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AIBU to think my husband should help with the housework when I'm on maternity leave?

(38 Posts)
Halfdrankbrew Wed 11-Oct-17 15:48:16

First time I've ever posted, but I have been a lurker for quite a while.

I'm on maternity leave at the moment and I have a 20 month old and a 2 month old. My husband has recently started a career change, he's out the house mon-fri from 7ish till around 6ish and then usually does a further 2 or 3 hours of work from about 9pm. He does cook maybe 4 nights a week but apart from this he literally does nothing around the house. It takes him about 30min to cook something, he'll cook from scratch so we aren't talking microwave dinners. He plays five a side football on a Friday evening and the past few weeks he's been out on a stag do, night out with his course etc. He does a few hours work sat or Sunday but bar that and the social thing he doesn't do anything else at the weekend, yet he refuses to lift a finger!!! I'm talking taking off his coat, socks, shoes whatever and just leaving it, he'll use a plate, glass etc and just leaves it there waiting for me to clear it up. I literally don't have a minute to myself, sometimes don't even have time to shower!!!! When I've mentioned he isn't helping at all, he'll point out he does the cooking and says "I'm too busy".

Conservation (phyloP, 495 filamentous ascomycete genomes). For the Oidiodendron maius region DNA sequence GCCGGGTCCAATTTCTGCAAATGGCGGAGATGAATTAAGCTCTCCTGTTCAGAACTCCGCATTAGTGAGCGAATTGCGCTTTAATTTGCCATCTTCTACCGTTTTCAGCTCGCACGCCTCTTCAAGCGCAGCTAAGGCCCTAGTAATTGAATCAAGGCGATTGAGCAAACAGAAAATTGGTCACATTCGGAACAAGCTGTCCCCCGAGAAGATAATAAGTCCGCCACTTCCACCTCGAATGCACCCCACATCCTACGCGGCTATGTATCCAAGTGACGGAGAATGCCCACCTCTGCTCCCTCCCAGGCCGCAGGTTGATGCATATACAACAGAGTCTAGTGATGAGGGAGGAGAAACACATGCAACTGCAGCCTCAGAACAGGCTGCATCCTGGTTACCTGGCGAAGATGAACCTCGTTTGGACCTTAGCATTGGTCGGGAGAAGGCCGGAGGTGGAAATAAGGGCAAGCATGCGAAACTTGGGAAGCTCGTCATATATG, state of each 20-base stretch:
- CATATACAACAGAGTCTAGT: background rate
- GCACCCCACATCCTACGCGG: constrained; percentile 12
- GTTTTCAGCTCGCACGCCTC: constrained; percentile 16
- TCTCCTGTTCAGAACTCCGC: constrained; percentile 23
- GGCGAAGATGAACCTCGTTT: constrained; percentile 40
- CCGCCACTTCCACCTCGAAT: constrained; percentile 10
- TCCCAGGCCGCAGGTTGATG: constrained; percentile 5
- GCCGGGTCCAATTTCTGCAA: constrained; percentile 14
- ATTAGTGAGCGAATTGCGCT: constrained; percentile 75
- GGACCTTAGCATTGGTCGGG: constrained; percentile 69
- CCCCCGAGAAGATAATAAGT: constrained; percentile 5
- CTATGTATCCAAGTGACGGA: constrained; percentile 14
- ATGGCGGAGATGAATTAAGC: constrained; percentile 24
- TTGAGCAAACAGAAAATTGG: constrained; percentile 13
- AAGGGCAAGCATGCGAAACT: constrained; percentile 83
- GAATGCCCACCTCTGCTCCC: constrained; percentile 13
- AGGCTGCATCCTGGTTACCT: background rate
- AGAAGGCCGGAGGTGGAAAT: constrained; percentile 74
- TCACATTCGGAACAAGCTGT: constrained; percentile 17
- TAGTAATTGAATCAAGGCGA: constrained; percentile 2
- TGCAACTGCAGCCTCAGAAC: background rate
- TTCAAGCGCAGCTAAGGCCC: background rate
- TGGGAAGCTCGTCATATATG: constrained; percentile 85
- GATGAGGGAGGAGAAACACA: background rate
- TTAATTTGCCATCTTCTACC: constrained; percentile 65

Before he started this course he was self employed and only worked 20 hours a week, all antisocial hours though. I was going out to work before 7 and getting in after 7 and coming home cleaning up and spending my entire Saturday cleaning the house, even when heavily pregnant. He'd say he couldn't clean the house as he was looking after our daughter in the day, he'd take her swimming, the park etc, but did ZERO around the house. Before we were married we moved back home with our parent's after uni to save for a house, his mum and dad did everything around the house as well as having a cleaner. He was never expected to do anything (I think his mum had wasted too much time and energy in the past nagging).

Sometimes I think well I'm on maternity leave maybe I should do it all?? If I'm honest though I'm struggling to do everything, I'm breastfeeding on demand, chasing a toddler around then trying to run a house on my own. Surely he should be doing more?? Do people on mat leave still have their partner help with housework etc??

Myusername2015 Wed 11-Oct-17 15:52:11